Larval surveys, sampling and identification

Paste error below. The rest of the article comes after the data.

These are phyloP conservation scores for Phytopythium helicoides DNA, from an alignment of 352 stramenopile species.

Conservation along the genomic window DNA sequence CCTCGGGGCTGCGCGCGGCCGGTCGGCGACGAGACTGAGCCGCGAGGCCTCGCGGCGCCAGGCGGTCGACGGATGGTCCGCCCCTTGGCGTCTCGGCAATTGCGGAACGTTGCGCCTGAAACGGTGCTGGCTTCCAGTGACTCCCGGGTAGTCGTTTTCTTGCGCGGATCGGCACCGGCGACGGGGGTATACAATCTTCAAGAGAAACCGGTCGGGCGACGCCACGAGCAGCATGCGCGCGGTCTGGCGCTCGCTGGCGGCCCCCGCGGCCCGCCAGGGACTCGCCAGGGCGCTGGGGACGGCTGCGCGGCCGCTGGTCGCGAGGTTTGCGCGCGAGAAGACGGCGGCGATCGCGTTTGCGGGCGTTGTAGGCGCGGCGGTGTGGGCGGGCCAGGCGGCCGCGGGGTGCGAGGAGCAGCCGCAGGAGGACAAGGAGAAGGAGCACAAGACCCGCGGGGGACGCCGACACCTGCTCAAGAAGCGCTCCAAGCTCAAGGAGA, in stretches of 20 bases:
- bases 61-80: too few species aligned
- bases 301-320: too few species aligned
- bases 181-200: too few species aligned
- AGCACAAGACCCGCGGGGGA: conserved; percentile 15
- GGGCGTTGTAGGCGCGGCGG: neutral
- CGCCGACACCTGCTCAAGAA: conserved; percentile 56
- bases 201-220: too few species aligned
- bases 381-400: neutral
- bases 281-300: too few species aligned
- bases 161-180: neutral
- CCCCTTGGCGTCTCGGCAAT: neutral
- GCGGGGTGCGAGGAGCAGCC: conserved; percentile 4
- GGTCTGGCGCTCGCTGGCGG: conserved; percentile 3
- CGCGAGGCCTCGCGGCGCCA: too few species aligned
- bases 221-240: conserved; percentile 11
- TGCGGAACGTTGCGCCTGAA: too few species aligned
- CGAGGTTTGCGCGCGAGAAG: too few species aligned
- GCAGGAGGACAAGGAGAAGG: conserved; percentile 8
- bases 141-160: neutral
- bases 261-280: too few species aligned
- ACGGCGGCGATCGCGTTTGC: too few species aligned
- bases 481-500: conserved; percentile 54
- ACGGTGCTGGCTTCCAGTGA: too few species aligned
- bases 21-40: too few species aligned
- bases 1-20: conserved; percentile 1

Preliminary surveys were conducted in all habitats in all land use types using a standard dipper. All positive habitats were considered for follow-up in the main study. Each habitat was geo-referenced using a portable geographical positioning system (GPS). The 124 positive habitats which were selected were sampled for mosquito larvae once a week from 28 July 2009 through 3 March 2011. In habitats with sufficient water volume, a total of twenty (20) dips were made using a standard dipper (350mL, BioQuip Products, Inc. California, USA); for smaller habitats (mostly hoof prints) fewer dips were made. Larval abundance was calculated as the number of larvae per number of dips made in each habitat. Larval surveys were conducted between 10:00 and 13:00 h. All larvae (stages 1 to 4) sampled from each habitat were identified immediately in the field using morphological keys developed by Gillies and Coetzee . Stage 1 and 2 larval instars were returned to their respective habitats while a small number of specimens of stage 3 and 4 larval instars were taken for molecular identification in the laboratory. The larval specimens were preserved in absolute alcohol (70 %) and kept in a freezer at –20 °C until needed for molecular identification. Some larval specimens belonging to An.gambiae s.l. and the An. funestus group were taken for molecular identification of sibling species by polymerase chain reaction (PCR), following protocols developed by Scott et al. for An.gambiae s.l.  and by Koekemoer et al. for An. funestus .